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hormone replacement therapy-hot-flushes menopause treatment

Menopause-related hot flashes and night sweats can last for years.

Overview

During menopause the majority of women will experience both emotional and physical symptoms. The most common symptom that women complain about are hot flushes and night sweats. More than 57% of all women will experience these two symptoms during their menopause years.

These symptoms most commonly begin between the age of 45 and 49 years and women with moderate to severe hot flushes may continue to experience them for an average of 10 years. Some women may continue with hot flushes and sweats beyond the age of 80.

What are hot flushes?

Hot flushes are described as a sudden feeling of heat or warmth often accompanied by profuse sweating. It may also present itself as:

  • Increased heart rate
  • Red or flushed face
  • Heat affecting the whole body

Hot flushes can continue for up to 30 minutes or more at a time or may be as short as just a few seconds. The sensation often begins in the face or chest and may spread throughout the body. The surface of the skin often feels hot to the touch.
Hot flushes can sometimes be associated with other symptoms such as:

  • Nausea
  • Anxiety
  • Light headedness
  • General feeling of being unwell
  • Sleeplessness – constantly being woken by overheating and night sweats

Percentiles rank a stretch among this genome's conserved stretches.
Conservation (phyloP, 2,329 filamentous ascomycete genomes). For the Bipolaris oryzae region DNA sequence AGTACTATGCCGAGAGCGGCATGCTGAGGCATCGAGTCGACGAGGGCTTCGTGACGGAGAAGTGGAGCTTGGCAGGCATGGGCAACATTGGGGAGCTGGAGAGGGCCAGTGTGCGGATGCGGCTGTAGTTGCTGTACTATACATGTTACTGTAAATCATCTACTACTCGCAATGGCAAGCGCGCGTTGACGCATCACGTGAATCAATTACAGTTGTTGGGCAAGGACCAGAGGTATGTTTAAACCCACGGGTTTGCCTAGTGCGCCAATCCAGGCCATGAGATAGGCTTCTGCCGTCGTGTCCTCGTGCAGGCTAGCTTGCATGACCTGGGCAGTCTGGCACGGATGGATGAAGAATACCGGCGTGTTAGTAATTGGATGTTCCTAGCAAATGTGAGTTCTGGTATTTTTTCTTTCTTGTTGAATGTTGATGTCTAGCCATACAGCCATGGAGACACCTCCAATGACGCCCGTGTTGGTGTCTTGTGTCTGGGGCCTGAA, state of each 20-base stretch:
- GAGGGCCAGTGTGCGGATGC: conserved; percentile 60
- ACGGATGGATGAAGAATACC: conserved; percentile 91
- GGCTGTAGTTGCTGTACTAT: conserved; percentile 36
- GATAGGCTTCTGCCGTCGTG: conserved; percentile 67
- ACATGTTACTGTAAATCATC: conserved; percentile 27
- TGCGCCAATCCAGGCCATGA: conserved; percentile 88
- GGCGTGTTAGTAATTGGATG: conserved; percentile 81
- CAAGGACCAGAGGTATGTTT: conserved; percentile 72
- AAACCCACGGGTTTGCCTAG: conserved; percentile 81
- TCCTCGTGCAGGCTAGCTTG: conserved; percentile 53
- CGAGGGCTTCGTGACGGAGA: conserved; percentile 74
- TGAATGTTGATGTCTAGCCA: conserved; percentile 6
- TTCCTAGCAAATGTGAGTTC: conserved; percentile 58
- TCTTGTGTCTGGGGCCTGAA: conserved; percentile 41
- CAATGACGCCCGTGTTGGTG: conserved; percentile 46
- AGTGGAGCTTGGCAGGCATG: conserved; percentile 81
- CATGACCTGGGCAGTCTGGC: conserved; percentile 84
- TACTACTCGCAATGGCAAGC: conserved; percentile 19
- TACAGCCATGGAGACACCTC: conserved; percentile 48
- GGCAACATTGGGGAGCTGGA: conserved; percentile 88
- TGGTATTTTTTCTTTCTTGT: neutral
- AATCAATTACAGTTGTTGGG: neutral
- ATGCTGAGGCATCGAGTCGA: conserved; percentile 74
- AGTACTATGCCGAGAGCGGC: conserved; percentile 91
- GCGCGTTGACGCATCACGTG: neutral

• An overactive mind

How long will I be having hot flushes for?

Each woman is different and therefore their symptoms, severity and duration of symptoms will be different. According to a recent study carried out in the United States called the Study of Women’s Health Across the Nation (SWAN), vasomotor symptoms such as hot flushes and night sweats will last between 7 to 11 years.

One factor determining the duration of these symptoms is the timing of the onset of hot flushes and night sweats. If a woman begins to experience these symptoms prior to cessation of menstruation or during the peri-menopause stage then the symptoms average more than 11 years while women who are already post menopausal at the onset of symptoms averaged 3.4 years.

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The typical hot flush experience

Mostly affecting the face and neck, hot flushes can also affect the whole body. Women report having to remove clothing and stand in front of the air conditioner or fan. The typical description: “Suddenly my face goes red, beads of sweat appear on my forehead and run down my face and neck accompanied with feeling hot and sticky.”

What causes and triggers hot flushes?

Hot flushes can be caused by hormonal fluctuations in the early stages of menopause and continue long after menopause has passed. They may only last a few months, but usually they will continue for many years.